Boatyards/Marinas are notorious for killing batteries. Most banks don't make it more than two years unless the owner is on top of it. I'm no electrician, but I doubt the guys taking care of this boat are either.
-Owner leaves 12v reefer and other appliances
on when he leaves. Either he doesn't get the shore power connected right or a mechanic/customer with a dock
cart knocks the plug
loose. Batteries get a nice deep discharge before anyone realizes what happened.
-Boat get hauled for winter and batteries sit, possibly with a small load and in cold weather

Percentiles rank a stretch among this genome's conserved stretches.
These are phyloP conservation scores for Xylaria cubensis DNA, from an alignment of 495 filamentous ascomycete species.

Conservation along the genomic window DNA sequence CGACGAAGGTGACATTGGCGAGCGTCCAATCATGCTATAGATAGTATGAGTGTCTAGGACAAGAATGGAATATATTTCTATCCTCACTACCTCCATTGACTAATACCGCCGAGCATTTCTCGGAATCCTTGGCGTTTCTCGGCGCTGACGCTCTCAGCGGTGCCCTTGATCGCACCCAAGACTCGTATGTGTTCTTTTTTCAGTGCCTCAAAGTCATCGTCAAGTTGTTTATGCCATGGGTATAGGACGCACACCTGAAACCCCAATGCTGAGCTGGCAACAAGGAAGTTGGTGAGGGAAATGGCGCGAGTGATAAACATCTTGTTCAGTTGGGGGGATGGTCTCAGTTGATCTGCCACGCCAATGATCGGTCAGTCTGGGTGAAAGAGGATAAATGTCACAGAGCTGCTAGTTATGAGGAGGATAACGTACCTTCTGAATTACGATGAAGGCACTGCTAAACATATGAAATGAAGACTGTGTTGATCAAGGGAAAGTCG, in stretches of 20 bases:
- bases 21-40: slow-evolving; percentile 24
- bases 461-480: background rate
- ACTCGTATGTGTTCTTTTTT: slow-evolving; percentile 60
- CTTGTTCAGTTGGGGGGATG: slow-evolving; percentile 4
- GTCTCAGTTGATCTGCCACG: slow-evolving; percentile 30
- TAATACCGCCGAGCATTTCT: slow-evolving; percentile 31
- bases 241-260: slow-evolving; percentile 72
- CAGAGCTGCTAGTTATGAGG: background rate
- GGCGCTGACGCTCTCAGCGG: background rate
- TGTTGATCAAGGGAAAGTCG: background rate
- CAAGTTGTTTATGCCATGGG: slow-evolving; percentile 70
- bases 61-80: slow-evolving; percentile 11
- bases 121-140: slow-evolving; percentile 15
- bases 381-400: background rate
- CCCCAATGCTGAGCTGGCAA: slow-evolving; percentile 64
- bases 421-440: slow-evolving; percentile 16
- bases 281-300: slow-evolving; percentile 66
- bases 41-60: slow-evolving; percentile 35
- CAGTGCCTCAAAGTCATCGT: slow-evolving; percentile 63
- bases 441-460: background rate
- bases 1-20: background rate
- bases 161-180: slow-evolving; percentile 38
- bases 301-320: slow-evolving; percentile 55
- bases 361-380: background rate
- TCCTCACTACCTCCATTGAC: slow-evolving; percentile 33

, for weeks before they get pulled from the boat and put in battery storage
-No one, owner or yard, checks the water levels. After one or two of these deep discharge cycles, the top of the plates are dry.
-The battery charger get confused by one thing or another and toasts the batteries while no one is watching. Or, due to too deep a discharge (see previous), gets confused and won't come on.
Again, not an electrician, but most of the battery banks I see killed are murdered through sheer carelessness, nothing complex about it.